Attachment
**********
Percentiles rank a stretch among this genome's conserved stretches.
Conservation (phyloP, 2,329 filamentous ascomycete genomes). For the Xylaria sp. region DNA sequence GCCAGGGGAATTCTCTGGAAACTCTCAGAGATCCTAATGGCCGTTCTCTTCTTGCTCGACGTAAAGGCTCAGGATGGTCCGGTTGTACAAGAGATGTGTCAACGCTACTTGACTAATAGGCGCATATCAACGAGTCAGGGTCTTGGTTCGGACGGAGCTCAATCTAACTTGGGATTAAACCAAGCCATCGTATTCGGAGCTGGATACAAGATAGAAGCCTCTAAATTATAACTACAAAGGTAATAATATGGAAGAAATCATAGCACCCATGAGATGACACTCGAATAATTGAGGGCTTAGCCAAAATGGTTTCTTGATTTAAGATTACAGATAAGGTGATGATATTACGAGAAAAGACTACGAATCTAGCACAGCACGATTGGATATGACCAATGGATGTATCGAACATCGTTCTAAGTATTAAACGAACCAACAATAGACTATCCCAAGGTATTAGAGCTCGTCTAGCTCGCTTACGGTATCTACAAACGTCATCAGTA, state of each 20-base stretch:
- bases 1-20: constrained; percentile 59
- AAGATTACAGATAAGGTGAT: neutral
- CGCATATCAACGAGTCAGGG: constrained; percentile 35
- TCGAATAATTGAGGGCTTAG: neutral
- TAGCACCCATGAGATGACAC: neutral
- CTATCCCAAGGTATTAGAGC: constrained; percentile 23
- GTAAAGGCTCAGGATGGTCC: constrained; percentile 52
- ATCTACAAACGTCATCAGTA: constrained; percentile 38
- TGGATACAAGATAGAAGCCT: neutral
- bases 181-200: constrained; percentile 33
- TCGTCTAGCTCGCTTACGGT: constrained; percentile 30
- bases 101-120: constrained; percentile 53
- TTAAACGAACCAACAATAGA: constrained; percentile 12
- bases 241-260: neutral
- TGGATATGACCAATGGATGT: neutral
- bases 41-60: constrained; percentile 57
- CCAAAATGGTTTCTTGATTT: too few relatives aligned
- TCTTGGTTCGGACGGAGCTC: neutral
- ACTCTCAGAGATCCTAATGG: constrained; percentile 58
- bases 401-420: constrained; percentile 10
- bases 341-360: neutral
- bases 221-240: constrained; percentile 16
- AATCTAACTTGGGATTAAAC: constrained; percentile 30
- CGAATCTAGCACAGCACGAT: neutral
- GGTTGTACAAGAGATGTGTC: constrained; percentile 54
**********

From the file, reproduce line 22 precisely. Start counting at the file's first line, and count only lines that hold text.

- bases 401-420: constrained; percentile 10